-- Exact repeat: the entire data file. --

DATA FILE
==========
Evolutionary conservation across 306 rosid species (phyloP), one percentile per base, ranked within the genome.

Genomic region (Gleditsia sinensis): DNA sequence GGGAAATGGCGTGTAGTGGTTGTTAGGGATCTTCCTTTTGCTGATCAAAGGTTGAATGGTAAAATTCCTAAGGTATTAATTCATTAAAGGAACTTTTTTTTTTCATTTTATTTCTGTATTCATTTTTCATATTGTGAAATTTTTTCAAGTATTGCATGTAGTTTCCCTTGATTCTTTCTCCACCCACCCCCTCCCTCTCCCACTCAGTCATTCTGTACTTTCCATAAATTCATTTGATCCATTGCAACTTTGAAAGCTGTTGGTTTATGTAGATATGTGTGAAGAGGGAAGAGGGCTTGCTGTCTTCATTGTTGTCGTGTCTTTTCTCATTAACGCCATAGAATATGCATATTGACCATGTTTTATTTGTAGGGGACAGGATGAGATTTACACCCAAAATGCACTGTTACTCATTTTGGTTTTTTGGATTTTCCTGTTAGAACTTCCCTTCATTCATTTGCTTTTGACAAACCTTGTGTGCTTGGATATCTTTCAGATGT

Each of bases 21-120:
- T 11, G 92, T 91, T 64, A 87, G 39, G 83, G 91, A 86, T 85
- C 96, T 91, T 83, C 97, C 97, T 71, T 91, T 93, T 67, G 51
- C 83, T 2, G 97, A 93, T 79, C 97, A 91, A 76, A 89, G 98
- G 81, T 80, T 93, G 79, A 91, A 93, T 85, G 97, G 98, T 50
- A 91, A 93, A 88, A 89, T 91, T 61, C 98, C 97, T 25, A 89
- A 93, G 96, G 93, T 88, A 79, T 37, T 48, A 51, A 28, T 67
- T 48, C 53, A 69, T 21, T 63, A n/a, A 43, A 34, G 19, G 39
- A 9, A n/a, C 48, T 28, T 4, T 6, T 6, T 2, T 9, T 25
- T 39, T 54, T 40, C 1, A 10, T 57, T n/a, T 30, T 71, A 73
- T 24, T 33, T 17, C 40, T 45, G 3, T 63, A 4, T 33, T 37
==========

Evolutionary conservation across 306 rosid species (phyloP), one percentile per base, ranked within the genome.

Genomic region (Gleditsia sinensis): DNA sequence GGGAAATGGCGTGTAGTGGTTGTTAGGGATCTTCCTTTTGCTGATCAAAGGTTGAATGGTAAAATTCCTAAGGTATTAATTCATTAAAGGAACTTTTTTTTTTCATTTTATTTCTGTATTCATTTTTCATATTGTGAAATTTTTTCAAGTATTGCATGTAGTTTCCCTTGATTCTTTCTCCACCCACCCCCTCCCTCTCCCACTCAGTCATTCTGTACTTTCCATAAATTCATTTGATCCATTGCAACTTTGAAAGCTGTTGGTTTATGTAGATATGTGTGAAGAGGGAAGAGGGCTTGCTGTCTTCATTGTTGTCGTGTCTTTTCTCATTAACGCCATAGAATATGCATATTGACCATGTTTTATTTGTAGGGGACAGGATGAGATTTACACCCAAAATGCACTGTTACTCATTTTGGTTTTTTGGATTTTCCTGTTAGAACTTCCCTTCATTCATTTGCTTTTGACAAACCTTGTGTGCTTGGATATCTTTCAGATGT

Each of bases 21-120:
- T 11, G 92, T 91, T 64, A 87, G 39, G 83, G 91, A 86, T 85
- C 96, T 91, T 83, C 97, C 97, T 71, T 91, T 93, T 67, G 51
- C 83, T 2, G 97, A 93, T 79, C 97, A 91, A 76, A 89, G 98
- G 81, T 80, T 93, G 79, A 91, A 93, T 85, G 97, G 98, T 50
- A 91, A 93, A 88, A 89, T 91, T 61, C 98, C 97, T 25, A 89
- A 93, G 96, G 93, T 88, A 79, T 37, T 48, A 51, A 28, T 67
- T 48, C 53, A 69, T 21, T 63, A n/a, A 43, A 34, G 19, G 39
- A 9, A n/a, C 48, T 28, T 4, T 6, T 6, T 2, T 9, T 25
- T 39, T 54, T 40, C 1, A 10, T 57, T n/a, T 30, T 71, A 73
- T 24, T 33, T 17, C 40, T 45, G 3, T 63, A 4, T 33, T 37